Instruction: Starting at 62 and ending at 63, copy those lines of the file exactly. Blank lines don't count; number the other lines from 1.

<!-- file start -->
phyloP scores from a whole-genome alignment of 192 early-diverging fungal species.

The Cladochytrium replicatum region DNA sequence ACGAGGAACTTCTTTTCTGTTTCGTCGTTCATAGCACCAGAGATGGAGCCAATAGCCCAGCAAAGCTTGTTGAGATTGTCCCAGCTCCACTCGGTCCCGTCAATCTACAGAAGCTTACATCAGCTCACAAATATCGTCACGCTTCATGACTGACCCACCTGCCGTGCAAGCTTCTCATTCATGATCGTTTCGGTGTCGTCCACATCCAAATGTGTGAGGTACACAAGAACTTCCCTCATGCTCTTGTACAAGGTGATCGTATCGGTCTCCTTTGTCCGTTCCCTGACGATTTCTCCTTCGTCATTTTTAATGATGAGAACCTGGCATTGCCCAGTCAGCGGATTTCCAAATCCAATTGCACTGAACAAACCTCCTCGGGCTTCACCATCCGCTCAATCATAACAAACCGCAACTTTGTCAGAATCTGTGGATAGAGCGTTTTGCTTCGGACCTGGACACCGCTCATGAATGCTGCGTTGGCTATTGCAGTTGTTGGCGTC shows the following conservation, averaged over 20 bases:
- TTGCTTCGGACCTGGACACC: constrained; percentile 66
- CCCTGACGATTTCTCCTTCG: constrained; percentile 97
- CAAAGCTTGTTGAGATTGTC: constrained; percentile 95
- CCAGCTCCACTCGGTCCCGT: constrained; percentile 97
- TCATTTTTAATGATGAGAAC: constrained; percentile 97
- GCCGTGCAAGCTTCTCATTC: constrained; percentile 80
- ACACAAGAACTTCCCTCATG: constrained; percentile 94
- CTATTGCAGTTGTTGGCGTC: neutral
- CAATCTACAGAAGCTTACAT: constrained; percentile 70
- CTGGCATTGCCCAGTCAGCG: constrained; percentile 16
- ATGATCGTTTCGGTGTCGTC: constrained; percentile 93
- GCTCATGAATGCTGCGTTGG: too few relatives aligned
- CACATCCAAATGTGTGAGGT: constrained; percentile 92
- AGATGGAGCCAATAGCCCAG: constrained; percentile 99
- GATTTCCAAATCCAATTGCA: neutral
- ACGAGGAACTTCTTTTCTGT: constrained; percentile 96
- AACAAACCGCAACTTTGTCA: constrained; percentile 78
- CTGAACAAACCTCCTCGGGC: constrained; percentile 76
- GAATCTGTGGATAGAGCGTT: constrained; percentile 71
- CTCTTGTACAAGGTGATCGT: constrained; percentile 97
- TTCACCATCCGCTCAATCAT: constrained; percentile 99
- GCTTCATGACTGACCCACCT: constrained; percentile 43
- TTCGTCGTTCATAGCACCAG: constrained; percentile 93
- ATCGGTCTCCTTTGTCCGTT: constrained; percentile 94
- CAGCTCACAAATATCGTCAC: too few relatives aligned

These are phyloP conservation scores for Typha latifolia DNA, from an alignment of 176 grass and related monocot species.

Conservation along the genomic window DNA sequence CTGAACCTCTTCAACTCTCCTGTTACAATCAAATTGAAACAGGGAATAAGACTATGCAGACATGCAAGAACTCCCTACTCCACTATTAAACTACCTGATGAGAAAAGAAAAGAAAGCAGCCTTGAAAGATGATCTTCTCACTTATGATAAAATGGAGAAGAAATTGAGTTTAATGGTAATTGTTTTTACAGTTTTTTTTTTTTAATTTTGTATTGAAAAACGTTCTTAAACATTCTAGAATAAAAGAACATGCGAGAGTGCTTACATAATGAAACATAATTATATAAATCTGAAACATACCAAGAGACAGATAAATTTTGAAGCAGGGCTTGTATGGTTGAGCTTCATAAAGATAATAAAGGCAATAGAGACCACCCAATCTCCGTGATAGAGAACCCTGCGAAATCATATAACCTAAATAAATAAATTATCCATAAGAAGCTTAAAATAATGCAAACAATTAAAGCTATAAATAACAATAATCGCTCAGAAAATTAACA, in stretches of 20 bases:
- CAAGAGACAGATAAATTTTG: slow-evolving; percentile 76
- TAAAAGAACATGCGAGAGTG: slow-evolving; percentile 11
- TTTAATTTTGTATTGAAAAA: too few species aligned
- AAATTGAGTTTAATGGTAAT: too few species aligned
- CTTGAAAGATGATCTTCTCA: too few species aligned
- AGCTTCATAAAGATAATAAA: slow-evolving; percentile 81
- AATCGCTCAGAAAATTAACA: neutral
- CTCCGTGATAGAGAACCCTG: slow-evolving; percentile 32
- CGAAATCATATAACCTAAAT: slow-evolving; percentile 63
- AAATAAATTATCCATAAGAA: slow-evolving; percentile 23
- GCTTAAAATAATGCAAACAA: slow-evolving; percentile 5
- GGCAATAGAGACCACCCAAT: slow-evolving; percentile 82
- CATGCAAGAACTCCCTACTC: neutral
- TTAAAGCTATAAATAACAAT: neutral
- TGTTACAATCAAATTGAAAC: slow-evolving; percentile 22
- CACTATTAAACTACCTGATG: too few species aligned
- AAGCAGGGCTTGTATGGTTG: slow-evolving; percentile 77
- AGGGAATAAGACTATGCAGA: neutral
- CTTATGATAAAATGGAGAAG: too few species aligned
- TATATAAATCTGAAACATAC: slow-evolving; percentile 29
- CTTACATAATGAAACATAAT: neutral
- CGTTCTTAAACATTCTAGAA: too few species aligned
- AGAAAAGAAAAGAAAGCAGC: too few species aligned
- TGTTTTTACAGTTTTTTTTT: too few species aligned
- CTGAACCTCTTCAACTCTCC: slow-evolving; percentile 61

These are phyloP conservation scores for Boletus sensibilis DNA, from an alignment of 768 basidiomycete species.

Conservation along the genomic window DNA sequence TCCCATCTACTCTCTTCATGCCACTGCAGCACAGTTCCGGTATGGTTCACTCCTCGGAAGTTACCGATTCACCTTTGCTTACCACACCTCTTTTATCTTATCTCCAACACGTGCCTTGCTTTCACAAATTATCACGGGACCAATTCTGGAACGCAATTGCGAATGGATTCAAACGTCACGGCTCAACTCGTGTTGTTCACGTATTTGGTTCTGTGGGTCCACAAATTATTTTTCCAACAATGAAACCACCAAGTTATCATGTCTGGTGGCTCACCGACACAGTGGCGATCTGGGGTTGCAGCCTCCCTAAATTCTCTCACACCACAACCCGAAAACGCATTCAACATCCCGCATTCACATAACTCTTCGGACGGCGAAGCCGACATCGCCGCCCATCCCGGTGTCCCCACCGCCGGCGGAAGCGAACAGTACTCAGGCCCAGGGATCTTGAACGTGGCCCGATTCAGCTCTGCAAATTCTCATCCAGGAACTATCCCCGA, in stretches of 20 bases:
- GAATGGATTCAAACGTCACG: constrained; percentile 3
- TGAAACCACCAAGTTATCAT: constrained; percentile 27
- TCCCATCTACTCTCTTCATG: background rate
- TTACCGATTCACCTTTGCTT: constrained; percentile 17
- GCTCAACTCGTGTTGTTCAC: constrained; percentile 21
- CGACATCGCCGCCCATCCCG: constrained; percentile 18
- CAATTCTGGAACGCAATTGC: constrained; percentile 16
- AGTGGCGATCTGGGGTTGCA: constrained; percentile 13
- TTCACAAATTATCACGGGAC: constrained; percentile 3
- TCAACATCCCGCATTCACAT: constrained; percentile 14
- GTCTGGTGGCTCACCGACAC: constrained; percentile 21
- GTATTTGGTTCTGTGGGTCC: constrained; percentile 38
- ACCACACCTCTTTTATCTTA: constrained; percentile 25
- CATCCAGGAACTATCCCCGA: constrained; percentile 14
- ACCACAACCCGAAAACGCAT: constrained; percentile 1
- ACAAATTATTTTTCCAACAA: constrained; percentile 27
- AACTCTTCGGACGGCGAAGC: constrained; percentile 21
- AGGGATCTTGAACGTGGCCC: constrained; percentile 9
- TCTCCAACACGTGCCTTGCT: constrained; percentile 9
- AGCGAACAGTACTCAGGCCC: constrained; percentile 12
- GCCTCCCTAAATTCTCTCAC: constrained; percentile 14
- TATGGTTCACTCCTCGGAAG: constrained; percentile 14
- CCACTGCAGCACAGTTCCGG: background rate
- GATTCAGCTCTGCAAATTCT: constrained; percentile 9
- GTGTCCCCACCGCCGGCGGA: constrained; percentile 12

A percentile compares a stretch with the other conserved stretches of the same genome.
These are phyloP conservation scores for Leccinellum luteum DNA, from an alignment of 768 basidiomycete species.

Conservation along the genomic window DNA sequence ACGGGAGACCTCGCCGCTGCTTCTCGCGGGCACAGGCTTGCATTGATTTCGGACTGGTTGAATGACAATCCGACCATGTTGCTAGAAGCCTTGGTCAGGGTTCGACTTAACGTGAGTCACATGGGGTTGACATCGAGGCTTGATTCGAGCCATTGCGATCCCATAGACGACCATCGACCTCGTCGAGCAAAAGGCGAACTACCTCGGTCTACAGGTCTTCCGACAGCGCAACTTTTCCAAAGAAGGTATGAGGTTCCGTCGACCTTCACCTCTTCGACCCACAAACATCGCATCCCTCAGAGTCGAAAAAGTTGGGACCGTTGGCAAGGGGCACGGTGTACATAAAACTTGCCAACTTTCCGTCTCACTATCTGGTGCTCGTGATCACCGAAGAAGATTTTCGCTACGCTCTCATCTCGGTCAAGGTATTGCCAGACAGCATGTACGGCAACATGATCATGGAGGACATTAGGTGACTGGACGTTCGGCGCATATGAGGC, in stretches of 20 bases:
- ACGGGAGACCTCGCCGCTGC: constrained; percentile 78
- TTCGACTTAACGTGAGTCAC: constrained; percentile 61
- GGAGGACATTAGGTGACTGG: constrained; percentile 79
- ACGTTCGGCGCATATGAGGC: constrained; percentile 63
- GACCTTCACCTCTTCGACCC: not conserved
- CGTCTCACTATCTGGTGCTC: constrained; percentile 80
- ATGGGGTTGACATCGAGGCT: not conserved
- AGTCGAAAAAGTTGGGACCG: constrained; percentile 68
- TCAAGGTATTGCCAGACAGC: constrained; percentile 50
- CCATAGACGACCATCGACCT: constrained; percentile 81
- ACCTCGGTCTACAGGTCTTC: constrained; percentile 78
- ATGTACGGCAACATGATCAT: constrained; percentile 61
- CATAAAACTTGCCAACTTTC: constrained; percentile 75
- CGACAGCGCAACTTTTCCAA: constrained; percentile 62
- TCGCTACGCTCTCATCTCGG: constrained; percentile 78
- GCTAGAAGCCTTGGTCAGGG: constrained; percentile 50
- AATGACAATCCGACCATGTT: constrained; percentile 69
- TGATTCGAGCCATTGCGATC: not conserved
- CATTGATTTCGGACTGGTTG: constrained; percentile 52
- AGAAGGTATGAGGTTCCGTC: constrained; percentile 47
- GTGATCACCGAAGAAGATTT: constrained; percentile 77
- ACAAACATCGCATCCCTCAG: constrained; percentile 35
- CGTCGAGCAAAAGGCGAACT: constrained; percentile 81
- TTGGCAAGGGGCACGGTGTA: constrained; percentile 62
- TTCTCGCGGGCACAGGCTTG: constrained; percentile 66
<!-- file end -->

- CGACATCGCCGCCCATCCCG: constrained; percentile 18
- CAATTCTGGAACGCAATTGC: constrained; percentile 16